Mayor’s office offers up a social media boot-camp class
Jul. 17, 2014
The first class in Mayor Martin Walsh’s new Civic Academy initiative was held at South Boston’s District Hall last Saturday. The event drew a mix of social media-savvy activists, old-school pen-and-paper types, and a group of people who fell somewhere in between.
Lindsay Crudele, the city’s community and social technology strategist, and Charles McEnerney, a principal at Layers Marketing, spoke to the class about new social media tools at their disposal. McEnerney talked about websites that could serve as platforms to build online communities and the positive and negative aspects of each option. He also discussed the importance of connecting online communication efforts with old-fashioned flyering and door-knocking.
For her part, Crudele relayed some of the “best practices” for social media use, demonstrating how to effectively link social media outlets like Twitter and Facebook by using her work at the mayor’s office for examples. She also talked about what types of messages work best for each outlet and gave tips about tweet length and social media message scheduling.
Bob Mickewicz, a longtime leader of the “low tech” Hancock Street Civic association, was one of the Dorchester civic leaders who turned out.“I got an email about the event and thought, well, the mayor is trying something new. I’ll see what he is trying to do. I do not use social media or Twitter but I learned more than I knew before and a lot about how the mayor is using it to improve the neighborhoods,” said Mickewicz.
“We use flyers and news bulletins, what McEnerney referred to as ‘guerilla marketing,’ to communicate within our group,” said Kelley O’Shea of the St. Vincent’s Neighborhood Association in South Boston. “But we want to reach the new people that live in South Boston. There are a lot of younger people and we want to use social media to get them involved and get their input because they have a lot to offer.”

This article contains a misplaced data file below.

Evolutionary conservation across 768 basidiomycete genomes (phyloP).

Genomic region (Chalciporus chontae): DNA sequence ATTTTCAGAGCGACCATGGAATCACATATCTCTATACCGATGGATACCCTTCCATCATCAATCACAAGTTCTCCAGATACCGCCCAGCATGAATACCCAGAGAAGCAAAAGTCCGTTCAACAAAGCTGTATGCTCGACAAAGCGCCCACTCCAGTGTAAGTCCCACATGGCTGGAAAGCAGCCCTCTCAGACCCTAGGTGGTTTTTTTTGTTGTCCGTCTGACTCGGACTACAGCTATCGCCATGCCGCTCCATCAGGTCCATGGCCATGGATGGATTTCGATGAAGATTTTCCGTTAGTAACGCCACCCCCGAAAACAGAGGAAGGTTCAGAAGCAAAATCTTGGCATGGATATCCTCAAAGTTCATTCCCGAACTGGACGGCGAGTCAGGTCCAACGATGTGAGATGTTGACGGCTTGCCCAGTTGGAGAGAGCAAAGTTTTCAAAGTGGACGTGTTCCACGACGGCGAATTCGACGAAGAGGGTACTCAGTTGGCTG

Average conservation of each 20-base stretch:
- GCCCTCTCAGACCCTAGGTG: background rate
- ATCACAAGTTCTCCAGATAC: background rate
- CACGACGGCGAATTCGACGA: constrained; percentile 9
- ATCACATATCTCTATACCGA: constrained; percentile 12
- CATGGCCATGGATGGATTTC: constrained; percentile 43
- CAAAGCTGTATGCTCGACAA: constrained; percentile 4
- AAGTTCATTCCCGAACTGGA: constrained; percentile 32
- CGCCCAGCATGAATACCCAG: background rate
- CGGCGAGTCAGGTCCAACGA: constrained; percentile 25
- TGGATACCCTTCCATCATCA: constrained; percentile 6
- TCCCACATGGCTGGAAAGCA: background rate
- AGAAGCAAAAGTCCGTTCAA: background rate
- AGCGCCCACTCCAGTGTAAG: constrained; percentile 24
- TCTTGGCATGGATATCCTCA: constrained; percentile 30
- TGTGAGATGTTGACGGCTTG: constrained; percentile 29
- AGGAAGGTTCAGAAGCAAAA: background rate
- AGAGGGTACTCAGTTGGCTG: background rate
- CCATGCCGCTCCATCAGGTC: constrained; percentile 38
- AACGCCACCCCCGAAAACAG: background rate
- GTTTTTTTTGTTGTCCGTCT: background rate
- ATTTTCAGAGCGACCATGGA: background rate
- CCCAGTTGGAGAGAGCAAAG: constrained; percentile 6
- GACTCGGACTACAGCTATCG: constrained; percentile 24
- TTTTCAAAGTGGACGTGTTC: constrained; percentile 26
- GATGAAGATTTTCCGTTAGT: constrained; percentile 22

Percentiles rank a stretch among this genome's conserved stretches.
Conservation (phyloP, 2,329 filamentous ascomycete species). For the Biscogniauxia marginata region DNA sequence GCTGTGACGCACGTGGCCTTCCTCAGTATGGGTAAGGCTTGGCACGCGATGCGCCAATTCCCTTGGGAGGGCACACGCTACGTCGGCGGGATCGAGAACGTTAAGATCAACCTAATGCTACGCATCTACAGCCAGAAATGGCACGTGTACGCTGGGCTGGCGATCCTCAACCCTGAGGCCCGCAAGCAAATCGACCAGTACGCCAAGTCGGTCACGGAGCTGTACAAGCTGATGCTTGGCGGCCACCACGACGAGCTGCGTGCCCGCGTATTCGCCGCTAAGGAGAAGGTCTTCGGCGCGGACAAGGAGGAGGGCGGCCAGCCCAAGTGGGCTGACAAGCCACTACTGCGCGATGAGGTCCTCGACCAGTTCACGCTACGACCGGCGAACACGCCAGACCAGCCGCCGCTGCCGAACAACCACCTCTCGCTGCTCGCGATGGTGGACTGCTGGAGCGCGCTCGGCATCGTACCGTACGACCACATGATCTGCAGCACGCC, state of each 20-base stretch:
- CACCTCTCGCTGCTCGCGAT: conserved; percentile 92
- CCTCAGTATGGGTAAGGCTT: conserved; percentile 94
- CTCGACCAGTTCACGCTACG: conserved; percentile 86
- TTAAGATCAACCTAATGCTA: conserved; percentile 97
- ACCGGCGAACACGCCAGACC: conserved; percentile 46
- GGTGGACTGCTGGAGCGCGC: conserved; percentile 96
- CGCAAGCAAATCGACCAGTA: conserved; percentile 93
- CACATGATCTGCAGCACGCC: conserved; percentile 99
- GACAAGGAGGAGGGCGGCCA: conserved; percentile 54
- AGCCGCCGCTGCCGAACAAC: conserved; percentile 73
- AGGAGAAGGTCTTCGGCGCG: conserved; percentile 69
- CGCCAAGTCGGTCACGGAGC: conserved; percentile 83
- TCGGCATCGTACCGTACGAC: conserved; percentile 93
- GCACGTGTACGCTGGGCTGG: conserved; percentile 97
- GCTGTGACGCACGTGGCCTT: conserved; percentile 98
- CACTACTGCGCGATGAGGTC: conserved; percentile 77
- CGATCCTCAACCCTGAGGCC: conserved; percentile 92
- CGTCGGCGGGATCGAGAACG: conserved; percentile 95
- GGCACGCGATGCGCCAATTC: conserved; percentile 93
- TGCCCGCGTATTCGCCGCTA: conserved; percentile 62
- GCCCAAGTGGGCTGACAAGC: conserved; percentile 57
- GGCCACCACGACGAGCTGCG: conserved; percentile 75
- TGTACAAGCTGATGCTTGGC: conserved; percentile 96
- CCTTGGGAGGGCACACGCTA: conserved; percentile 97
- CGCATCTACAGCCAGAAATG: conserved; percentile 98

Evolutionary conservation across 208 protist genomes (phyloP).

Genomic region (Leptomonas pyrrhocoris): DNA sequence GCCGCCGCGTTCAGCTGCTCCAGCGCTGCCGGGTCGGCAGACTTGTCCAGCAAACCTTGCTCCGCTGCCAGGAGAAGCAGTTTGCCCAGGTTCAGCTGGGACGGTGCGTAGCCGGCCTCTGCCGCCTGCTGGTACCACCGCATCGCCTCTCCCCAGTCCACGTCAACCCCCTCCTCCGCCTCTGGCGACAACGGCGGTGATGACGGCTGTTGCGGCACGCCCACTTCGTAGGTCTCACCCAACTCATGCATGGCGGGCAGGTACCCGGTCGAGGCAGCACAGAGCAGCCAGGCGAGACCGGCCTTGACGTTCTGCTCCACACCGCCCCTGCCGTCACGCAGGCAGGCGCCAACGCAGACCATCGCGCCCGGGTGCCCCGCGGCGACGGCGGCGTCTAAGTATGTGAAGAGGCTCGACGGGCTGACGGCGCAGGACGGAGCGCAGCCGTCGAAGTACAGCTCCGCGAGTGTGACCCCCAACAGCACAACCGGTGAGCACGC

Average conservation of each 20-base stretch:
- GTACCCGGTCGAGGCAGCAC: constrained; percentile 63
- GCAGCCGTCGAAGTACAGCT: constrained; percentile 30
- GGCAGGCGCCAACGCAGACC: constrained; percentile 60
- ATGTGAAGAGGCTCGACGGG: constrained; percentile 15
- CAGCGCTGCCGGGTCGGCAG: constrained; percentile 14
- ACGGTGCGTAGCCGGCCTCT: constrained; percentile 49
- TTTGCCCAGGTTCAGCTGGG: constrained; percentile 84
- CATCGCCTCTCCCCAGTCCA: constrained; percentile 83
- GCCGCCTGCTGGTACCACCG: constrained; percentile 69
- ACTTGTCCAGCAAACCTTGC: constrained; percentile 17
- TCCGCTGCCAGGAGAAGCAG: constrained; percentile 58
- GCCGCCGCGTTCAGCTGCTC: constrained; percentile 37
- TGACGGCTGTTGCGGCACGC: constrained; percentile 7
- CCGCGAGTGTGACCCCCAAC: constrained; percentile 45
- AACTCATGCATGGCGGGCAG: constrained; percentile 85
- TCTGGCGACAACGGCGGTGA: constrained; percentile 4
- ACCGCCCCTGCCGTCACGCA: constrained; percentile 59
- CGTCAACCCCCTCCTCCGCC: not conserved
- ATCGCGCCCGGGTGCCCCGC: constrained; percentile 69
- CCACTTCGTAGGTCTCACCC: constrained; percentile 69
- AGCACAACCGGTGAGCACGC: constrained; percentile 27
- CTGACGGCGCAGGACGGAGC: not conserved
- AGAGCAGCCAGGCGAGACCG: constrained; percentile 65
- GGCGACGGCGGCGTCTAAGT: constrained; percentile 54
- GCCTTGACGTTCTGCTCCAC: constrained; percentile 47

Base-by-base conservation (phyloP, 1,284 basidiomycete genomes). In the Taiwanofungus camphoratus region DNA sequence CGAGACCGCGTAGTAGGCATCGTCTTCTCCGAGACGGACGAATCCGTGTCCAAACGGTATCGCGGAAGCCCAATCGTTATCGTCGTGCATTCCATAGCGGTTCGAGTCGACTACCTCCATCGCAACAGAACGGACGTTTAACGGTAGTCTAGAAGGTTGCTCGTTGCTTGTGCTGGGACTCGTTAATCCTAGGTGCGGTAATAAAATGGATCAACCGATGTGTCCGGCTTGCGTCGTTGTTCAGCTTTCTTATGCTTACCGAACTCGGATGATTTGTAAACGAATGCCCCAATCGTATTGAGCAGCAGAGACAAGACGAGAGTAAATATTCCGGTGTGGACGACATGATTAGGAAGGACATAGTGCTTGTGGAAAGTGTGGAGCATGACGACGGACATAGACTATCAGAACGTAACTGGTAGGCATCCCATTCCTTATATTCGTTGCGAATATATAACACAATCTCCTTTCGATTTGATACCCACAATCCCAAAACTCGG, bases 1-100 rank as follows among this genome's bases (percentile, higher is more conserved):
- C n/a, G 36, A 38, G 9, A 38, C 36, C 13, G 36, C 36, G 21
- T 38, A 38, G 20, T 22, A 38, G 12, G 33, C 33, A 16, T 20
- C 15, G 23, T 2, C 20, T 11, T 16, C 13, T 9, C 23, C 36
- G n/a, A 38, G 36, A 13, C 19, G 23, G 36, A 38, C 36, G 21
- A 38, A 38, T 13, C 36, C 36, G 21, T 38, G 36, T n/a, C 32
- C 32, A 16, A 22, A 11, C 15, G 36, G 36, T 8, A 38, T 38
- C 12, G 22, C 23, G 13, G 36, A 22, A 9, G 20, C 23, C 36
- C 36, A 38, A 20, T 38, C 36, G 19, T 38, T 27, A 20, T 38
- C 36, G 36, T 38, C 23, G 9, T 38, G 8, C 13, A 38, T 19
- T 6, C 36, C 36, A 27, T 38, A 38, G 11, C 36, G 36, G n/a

Anne Szewczyk, a Boston University student and member of Students for Education Reform, came to “hear what the community cares about. It was good to learn about the city of Boston calendar,” said Szewczyk. “We try to host a lot of events at colleges and it can be hard to reach out to the surrounding communities. Using the City of Boston calendar and Facebook page will be helpful to us in our effort to connect better to the community.”
Said Irvienne Goldson, deputy director of Action for Boston Community Development:”I am excited that the city is looking at social media as a way to engage with the community. I was also interested in the social media ‘best practices’ because our organization is looking at ways to use social media to increase awareness around our key issues like HIV prevention and education. We are also trying to use it to increase awareness of the programs that we offer.”
Goldson said she came away from the presentation feeling that ABCD is “doing a good job of managing our social media presence. It was heartening to hear that we are doing it right,” she said. “It was also great to learn about the different ways we can connect with the mayor’s office.”
Retired Boston Police Officer Ted Loos had had personal experience with City Hall’s social media, specifically through its Citizen Connect application. “There was a sink hole and it was getting pretty serious so I took a picture of it and went to the City of Boston website, uploaded the picture, and the same day city workers came out to shore up the hole and the next day it was taken care of,” said Loos.
Crudele talked about the “spothole” media campaign run by the mayor’s office as an example of how to create potentially viral media events. Residents could have used the Citizen Connect app or tweet images of potholes with the #spothole to help ramp up pothole filling efforts last March.
Walsh met with attendees after the event, telling them:”I have been using social media in my first six months of office to gauge different metrics and get a few different messages out. It is kind of a theme we have going,” Walsh said. “It was great to see so many people here who I don’t think are tech savvy that hopefully learned a lot. I have embraced it because social media communication is clearly the future.”